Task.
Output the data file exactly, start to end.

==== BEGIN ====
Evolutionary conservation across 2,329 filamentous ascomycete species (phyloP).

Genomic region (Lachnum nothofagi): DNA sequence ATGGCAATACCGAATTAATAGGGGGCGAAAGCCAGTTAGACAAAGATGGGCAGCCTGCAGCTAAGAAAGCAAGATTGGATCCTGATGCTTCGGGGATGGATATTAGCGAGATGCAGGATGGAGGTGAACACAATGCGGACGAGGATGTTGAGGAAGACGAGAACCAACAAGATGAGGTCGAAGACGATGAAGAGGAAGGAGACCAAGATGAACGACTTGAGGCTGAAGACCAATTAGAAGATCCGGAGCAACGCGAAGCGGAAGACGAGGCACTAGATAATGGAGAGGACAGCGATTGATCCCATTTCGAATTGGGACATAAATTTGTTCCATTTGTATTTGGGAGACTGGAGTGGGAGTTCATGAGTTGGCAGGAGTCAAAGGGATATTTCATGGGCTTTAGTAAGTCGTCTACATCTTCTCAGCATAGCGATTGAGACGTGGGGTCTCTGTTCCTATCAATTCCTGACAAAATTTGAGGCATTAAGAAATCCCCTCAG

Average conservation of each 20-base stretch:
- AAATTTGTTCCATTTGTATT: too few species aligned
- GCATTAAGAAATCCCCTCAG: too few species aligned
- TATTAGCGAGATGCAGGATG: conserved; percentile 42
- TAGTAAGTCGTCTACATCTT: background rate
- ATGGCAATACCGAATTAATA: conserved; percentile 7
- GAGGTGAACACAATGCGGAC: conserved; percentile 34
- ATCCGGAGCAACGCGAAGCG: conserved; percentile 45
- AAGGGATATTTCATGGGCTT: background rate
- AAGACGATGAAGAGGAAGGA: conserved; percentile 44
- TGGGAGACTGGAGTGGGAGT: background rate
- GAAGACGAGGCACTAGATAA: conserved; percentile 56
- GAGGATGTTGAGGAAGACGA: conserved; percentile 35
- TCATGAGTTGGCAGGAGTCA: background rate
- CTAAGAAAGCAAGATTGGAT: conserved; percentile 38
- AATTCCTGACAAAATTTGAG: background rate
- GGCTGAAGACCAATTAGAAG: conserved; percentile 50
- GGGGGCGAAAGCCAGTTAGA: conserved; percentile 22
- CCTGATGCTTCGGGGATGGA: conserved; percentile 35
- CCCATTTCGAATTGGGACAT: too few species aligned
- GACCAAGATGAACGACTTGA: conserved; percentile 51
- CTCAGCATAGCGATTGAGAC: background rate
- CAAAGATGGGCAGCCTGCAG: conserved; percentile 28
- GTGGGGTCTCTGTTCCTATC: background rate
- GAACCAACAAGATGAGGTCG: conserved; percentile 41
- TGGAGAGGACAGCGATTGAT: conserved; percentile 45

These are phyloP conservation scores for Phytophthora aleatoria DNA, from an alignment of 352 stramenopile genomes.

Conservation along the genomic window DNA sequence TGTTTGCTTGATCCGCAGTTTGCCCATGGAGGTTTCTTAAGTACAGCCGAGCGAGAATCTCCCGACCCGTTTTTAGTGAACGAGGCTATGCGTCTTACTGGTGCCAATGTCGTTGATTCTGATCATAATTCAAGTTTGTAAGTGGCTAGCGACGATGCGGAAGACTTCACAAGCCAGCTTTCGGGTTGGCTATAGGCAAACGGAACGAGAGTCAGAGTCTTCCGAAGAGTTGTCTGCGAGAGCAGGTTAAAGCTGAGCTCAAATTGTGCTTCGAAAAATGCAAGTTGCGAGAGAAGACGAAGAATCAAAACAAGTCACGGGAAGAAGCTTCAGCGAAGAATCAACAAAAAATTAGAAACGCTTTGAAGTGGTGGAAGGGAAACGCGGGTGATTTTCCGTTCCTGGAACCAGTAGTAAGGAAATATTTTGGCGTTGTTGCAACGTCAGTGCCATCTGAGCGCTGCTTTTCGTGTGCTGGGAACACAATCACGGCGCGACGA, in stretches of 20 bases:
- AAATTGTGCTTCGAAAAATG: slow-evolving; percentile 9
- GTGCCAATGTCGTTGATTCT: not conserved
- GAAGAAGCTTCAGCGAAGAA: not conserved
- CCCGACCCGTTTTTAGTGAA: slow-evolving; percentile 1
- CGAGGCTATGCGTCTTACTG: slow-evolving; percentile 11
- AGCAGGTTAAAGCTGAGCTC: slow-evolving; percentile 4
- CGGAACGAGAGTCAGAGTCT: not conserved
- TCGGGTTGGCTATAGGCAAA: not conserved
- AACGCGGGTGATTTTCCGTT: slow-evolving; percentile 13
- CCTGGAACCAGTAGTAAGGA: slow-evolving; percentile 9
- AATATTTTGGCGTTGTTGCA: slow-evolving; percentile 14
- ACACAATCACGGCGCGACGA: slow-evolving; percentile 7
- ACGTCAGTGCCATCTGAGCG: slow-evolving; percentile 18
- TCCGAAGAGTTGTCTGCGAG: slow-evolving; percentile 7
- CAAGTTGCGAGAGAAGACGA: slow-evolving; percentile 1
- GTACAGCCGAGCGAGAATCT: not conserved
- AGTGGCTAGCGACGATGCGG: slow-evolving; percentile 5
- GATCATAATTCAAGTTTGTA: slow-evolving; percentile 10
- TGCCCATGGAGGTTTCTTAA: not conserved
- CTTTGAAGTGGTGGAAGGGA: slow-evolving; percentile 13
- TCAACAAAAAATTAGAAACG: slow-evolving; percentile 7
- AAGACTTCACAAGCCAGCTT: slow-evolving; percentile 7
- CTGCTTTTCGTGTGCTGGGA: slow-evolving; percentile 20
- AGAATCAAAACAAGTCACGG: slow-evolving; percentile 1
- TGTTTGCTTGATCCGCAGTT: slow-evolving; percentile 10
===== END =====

Evolutionary conservation across 2,329 filamentous ascomycete species (phyloP).

Genomic region (Lachnum nothofagi): DNA sequence ATGGCAATACCGAATTAATAGGGGGCGAAAGCCAGTTAGACAAAGATGGGCAGCCTGCAGCTAAGAAAGCAAGATTGGATCCTGATGCTTCGGGGATGGATATTAGCGAGATGCAGGATGGAGGTGAACACAATGCGGACGAGGATGTTGAGGAAGACGAGAACCAACAAGATGAGGTCGAAGACGATGAAGAGGAAGGAGACCAAGATGAACGACTTGAGGCTGAAGACCAATTAGAAGATCCGGAGCAACGCGAAGCGGAAGACGAGGCACTAGATAATGGAGAGGACAGCGATTGATCCCATTTCGAATTGGGACATAAATTTGTTCCATTTGTATTTGGGAGACTGGAGTGGGAGTTCATGAGTTGGCAGGAGTCAAAGGGATATTTCATGGGCTTTAGTAAGTCGTCTACATCTTCTCAGCATAGCGATTGAGACGTGGGGTCTCTGTTCCTATCAATTCCTGACAAAATTTGAGGCATTAAGAAATCCCCTCAG

Average conservation of each 20-base stretch:
- AAATTTGTTCCATTTGTATT: too few species aligned
- GCATTAAGAAATCCCCTCAG: too few species aligned
- TATTAGCGAGATGCAGGATG: conserved; percentile 42
- TAGTAAGTCGTCTACATCTT: background rate
- ATGGCAATACCGAATTAATA: conserved; percentile 7
- GAGGTGAACACAATGCGGAC: conserved; percentile 34
- ATCCGGAGCAACGCGAAGCG: conserved; percentile 45
- AAGGGATATTTCATGGGCTT: background rate
- AAGACGATGAAGAGGAAGGA: conserved; percentile 44
- TGGGAGACTGGAGTGGGAGT: background rate
- GAAGACGAGGCACTAGATAA: conserved; percentile 56
- GAGGATGTTGAGGAAGACGA: conserved; percentile 35
- TCATGAGTTGGCAGGAGTCA: background rate
- CTAAGAAAGCAAGATTGGAT: conserved; percentile 38
- AATTCCTGACAAAATTTGAG: background rate
- GGCTGAAGACCAATTAGAAG: conserved; percentile 50
- GGGGGCGAAAGCCAGTTAGA: conserved; percentile 22
- CCTGATGCTTCGGGGATGGA: conserved; percentile 35
- CCCATTTCGAATTGGGACAT: too few species aligned
- GACCAAGATGAACGACTTGA: conserved; percentile 51
- CTCAGCATAGCGATTGAGAC: background rate
- CAAAGATGGGCAGCCTGCAG: conserved; percentile 28
- GTGGGGTCTCTGTTCCTATC: background rate
- GAACCAACAAGATGAGGTCG: conserved; percentile 41
- TGGAGAGGACAGCGATTGAT: conserved; percentile 45

These are phyloP conservation scores for Phytophthora aleatoria DNA, from an alignment of 352 stramenopile genomes.

Conservation along the genomic window DNA sequence TGTTTGCTTGATCCGCAGTTTGCCCATGGAGGTTTCTTAAGTACAGCCGAGCGAGAATCTCCCGACCCGTTTTTAGTGAACGAGGCTATGCGTCTTACTGGTGCCAATGTCGTTGATTCTGATCATAATTCAAGTTTGTAAGTGGCTAGCGACGATGCGGAAGACTTCACAAGCCAGCTTTCGGGTTGGCTATAGGCAAACGGAACGAGAGTCAGAGTCTTCCGAAGAGTTGTCTGCGAGAGCAGGTTAAAGCTGAGCTCAAATTGTGCTTCGAAAAATGCAAGTTGCGAGAGAAGACGAAGAATCAAAACAAGTCACGGGAAGAAGCTTCAGCGAAGAATCAACAAAAAATTAGAAACGCTTTGAAGTGGTGGAAGGGAAACGCGGGTGATTTTCCGTTCCTGGAACCAGTAGTAAGGAAATATTTTGGCGTTGTTGCAACGTCAGTGCCATCTGAGCGCTGCTTTTCGTGTGCTGGGAACACAATCACGGCGCGACGA, in stretches of 20 bases:
- AAATTGTGCTTCGAAAAATG: slow-evolving; percentile 9
- GTGCCAATGTCGTTGATTCT: not conserved
- GAAGAAGCTTCAGCGAAGAA: not conserved
- CCCGACCCGTTTTTAGTGAA: slow-evolving; percentile 1
- CGAGGCTATGCGTCTTACTG: slow-evolving; percentile 11
- AGCAGGTTAAAGCTGAGCTC: slow-evolving; percentile 4
- CGGAACGAGAGTCAGAGTCT: not conserved
- TCGGGTTGGCTATAGGCAAA: not conserved
- AACGCGGGTGATTTTCCGTT: slow-evolving; percentile 13
- CCTGGAACCAGTAGTAAGGA: slow-evolving; percentile 9
- AATATTTTGGCGTTGTTGCA: slow-evolving; percentile 14
- ACACAATCACGGCGCGACGA: slow-evolving; percentile 7
- ACGTCAGTGCCATCTGAGCG: slow-evolving; percentile 18
- TCCGAAGAGTTGTCTGCGAG: slow-evolving; percentile 7
- CAAGTTGCGAGAGAAGACGA: slow-evolving; percentile 1
- GTACAGCCGAGCGAGAATCT: not conserved
- AGTGGCTAGCGACGATGCGG: slow-evolving; percentile 5
- GATCATAATTCAAGTTTGTA: slow-evolving; percentile 10
- TGCCCATGGAGGTTTCTTAA: not conserved
- CTTTGAAGTGGTGGAAGGGA: slow-evolving; percentile 13
- TCAACAAAAAATTAGAAACG: slow-evolving; percentile 7
- AAGACTTCACAAGCCAGCTT: slow-evolving; percentile 7
- CTGCTTTTCGTGTGCTGGGA: slow-evolving; percentile 20
- AGAATCAAAACAAGTCACGG: slow-evolving; percentile 1
- TGTTTGCTTGATCCGCAGTT: slow-evolving; percentile 10